U.S. House plans Friday vote on bill key to Pacific trade pact
Republicans aimed for a vote on Friday to hand President Barack Obama the coveted "fast-track" trade negotiating authority he needs to complete his signature Pacific trade pact after concessions to Democrats appeared to smooth the way forward.
In a memo to fellow Republicans, Majority Leader Kevin McCarthy said the House of Representatives would vote on Thursday on new funding for a program to help workers hurt by trade, before Friday's debate on legislation to speed trade deals through Congress. That tackles a key Democratic concern.
The core legislation - fast-track trade authority for the president - is a central part of Obama's strategic shift toward Asia. It would be accomplished in part through the Trans-Pacific Partnership (TPP) that could boost global economic growth and U.S. exports, while setting common standards among emerging and rich nations in one of the world's biggest trade deals.
U.S. Trade Deficit Over Time | InsideGov
The legislation would enhance Obama's negotiating clout by letting Congress set negotiating objectives for trade deals such as the TPP, but preventing lawmakers from making changes to the final agreement.
The Republican-controlled Rules Committee agreed to hold separate votes on the worker aid program and fast-track authority on Friday, a strategy aimed at maximizing votes from both sides of the aisle. Failure of either vote would mean starting again in the House.
If the legislation passes, it would reassure Japan, the second-largest economy, after the United States, involved in the TPP talks. Japanese officials have said fast-track approval is necessary for the creation of the 12-nation TPP, which would encompass 40 percent of the world economy.
"Trade votes are never an easy lift around here, but Republicans are continuing to work, and we're seeing some positive momentum in the right direction," House Speaker John Boehner said after a closed-door meeting with fellow Republican lawmakers.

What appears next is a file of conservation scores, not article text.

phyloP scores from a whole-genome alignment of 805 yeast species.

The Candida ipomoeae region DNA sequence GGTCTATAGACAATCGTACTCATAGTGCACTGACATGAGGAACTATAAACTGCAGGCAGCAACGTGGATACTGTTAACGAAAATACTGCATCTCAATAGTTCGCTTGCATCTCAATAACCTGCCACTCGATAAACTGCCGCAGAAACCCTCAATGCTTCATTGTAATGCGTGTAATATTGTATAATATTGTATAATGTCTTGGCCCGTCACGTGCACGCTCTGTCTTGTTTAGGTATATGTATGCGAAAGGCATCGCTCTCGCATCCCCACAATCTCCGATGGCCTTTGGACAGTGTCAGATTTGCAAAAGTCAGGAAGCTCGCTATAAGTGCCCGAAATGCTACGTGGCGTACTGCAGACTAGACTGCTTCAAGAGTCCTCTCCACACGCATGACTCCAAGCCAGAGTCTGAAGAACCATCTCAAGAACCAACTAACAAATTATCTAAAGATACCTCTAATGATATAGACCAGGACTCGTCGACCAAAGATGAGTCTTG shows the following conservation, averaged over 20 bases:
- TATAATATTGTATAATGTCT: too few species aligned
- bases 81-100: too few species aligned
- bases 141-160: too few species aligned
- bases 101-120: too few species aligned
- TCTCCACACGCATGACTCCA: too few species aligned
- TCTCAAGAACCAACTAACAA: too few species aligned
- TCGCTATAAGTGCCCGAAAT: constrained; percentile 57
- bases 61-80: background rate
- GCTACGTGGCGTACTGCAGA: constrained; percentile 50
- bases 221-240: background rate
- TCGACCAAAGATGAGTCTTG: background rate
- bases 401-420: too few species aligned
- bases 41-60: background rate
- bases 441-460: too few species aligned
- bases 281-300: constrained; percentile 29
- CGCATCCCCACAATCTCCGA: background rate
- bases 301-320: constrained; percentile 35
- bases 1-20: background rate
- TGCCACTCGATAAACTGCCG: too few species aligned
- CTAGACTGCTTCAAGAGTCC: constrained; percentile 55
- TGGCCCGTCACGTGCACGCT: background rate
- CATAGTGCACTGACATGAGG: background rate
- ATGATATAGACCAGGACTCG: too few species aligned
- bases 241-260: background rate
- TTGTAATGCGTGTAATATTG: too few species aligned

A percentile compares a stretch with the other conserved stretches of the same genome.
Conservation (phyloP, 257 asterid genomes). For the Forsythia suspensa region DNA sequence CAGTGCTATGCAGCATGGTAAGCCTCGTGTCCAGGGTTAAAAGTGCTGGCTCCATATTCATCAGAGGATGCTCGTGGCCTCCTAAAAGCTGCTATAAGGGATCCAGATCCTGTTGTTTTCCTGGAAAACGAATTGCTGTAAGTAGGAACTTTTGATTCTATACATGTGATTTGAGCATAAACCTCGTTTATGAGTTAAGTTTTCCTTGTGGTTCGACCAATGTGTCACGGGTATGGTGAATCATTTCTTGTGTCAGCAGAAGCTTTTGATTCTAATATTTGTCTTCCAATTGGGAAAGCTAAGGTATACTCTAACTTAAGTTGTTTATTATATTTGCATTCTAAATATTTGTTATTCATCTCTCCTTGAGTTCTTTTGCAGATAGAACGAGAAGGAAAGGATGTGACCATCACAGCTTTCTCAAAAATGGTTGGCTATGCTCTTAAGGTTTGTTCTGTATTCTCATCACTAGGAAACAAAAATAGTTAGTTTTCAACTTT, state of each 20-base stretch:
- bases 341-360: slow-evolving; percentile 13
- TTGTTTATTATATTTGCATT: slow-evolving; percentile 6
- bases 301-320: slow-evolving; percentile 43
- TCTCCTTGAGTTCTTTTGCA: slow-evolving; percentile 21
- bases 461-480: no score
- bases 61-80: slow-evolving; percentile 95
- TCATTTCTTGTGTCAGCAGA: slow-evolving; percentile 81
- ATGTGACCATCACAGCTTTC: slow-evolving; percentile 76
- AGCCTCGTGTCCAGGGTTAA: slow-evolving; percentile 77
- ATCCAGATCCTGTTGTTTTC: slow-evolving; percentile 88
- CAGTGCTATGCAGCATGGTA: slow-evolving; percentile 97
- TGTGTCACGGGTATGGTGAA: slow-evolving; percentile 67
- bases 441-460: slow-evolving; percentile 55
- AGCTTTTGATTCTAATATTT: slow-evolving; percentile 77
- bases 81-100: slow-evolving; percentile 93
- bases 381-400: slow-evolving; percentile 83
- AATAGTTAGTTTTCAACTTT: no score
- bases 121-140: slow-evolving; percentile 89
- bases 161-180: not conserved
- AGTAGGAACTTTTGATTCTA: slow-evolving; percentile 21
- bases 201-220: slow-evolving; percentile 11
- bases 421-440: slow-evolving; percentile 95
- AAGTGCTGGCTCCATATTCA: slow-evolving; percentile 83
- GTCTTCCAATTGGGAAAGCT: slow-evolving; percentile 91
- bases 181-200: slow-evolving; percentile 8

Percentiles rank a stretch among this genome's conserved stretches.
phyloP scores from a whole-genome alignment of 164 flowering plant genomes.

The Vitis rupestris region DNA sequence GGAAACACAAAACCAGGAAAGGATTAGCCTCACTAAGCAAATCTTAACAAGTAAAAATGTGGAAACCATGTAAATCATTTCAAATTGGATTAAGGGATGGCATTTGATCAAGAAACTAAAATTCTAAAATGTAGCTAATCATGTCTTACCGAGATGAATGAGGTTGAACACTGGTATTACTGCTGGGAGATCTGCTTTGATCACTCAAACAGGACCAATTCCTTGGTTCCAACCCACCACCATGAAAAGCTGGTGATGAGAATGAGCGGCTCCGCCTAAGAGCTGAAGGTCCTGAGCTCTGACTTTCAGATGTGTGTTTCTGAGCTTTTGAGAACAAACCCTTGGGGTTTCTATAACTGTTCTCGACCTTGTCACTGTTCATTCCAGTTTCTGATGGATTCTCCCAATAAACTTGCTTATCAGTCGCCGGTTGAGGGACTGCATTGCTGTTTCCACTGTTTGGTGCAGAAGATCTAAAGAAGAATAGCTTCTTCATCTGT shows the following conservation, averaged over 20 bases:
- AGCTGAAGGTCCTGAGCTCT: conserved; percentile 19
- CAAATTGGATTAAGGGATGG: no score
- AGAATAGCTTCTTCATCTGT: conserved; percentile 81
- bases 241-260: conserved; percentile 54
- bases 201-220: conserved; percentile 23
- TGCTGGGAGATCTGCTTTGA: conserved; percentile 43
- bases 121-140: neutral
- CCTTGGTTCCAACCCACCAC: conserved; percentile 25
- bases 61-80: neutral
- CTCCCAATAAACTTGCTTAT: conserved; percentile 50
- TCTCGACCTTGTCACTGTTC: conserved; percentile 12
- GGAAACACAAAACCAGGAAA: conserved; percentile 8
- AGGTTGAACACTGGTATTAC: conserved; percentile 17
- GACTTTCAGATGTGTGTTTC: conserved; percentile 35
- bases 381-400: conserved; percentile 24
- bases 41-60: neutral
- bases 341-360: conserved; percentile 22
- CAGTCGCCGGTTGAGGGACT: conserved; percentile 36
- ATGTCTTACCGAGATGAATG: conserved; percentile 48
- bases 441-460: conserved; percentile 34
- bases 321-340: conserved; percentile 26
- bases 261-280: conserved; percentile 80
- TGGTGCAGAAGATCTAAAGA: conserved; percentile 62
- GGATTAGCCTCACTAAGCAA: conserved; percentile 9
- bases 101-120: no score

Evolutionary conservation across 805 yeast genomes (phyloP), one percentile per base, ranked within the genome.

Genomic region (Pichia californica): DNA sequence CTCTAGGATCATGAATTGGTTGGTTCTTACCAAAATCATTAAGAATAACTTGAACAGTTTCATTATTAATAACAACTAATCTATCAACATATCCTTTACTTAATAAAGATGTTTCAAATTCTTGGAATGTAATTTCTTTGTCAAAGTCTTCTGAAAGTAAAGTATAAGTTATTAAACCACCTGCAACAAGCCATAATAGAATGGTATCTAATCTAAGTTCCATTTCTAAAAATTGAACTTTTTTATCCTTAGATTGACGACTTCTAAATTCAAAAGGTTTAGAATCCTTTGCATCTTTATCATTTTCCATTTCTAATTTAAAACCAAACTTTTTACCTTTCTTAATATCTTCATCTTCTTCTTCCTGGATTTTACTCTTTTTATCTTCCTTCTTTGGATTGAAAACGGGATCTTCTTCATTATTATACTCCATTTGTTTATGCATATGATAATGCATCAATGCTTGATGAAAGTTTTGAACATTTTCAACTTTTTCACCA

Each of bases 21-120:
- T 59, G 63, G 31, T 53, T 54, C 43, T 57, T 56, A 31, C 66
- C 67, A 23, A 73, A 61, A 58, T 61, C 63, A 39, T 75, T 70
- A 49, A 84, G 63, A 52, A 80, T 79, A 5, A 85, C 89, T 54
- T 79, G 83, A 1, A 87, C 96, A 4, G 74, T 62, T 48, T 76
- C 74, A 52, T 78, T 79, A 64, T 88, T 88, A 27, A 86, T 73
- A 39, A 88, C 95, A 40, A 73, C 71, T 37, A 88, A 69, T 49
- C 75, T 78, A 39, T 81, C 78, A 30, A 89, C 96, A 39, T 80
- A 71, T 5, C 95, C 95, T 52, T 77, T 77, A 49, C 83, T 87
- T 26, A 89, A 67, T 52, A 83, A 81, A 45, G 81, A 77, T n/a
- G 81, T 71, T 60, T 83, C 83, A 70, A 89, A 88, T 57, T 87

Exiting the meeting, Representative Paul Ryan, who chairs the powerful House tax committee, said he was "comfortable" that the measure had enough backing in the House, where Republicans have 246 seats to Democrats' 188.
But some Republicans want concessions from the White House before pledging support for the bill.
"We hold some cards that we previously haven't held with this president, and I think we ought to play them out," said Republican Kevin Cramer, who wants to lift an oil export ban, a move that would benefit his state of North Dakota.
Some Democrats baulked at language that would ensure trade agreements do not lead to changes in U.S. laws on immigration or climate change, addressing pet concerns of some Republicans.
The vote was scheduled after congressional aides said House Democratic leader Nancy Pelosi and Boehner had found a way to pay for the $2.7 billion worker support program without cutting healthcare funding for seniors.
A congressional source, who asked not to be identified, said the new funding, worth $700 million, would come from cracking down on illegal tax activities. But because that change would be included in separate legislation, a Democratic aide said members worried it might not pass - a fear that is addressed by having lawmakers vote on that measure first.
Senate Republican Leader Mitch McConnell said the Senate would work "expeditiously" to approve the bill and send it to Obama.
Business groups renewed lobbying efforts for fast-track, with a personalized letter to each lawmaker signed by Business Roundtable Chairman and AT&T Inc (T.N) Chief Executive Officer Randall Stephenson, and Thomas Linebarger, CEO of diesel engine-maker Cummins Inc (CMI.N).
Amid the infighting over the trade bills that could continue right up until Friday's votes, many lawmakers were more focused on Thursday's annual congressional baseball game, a charity fundraiser that will stop work in Congress that night.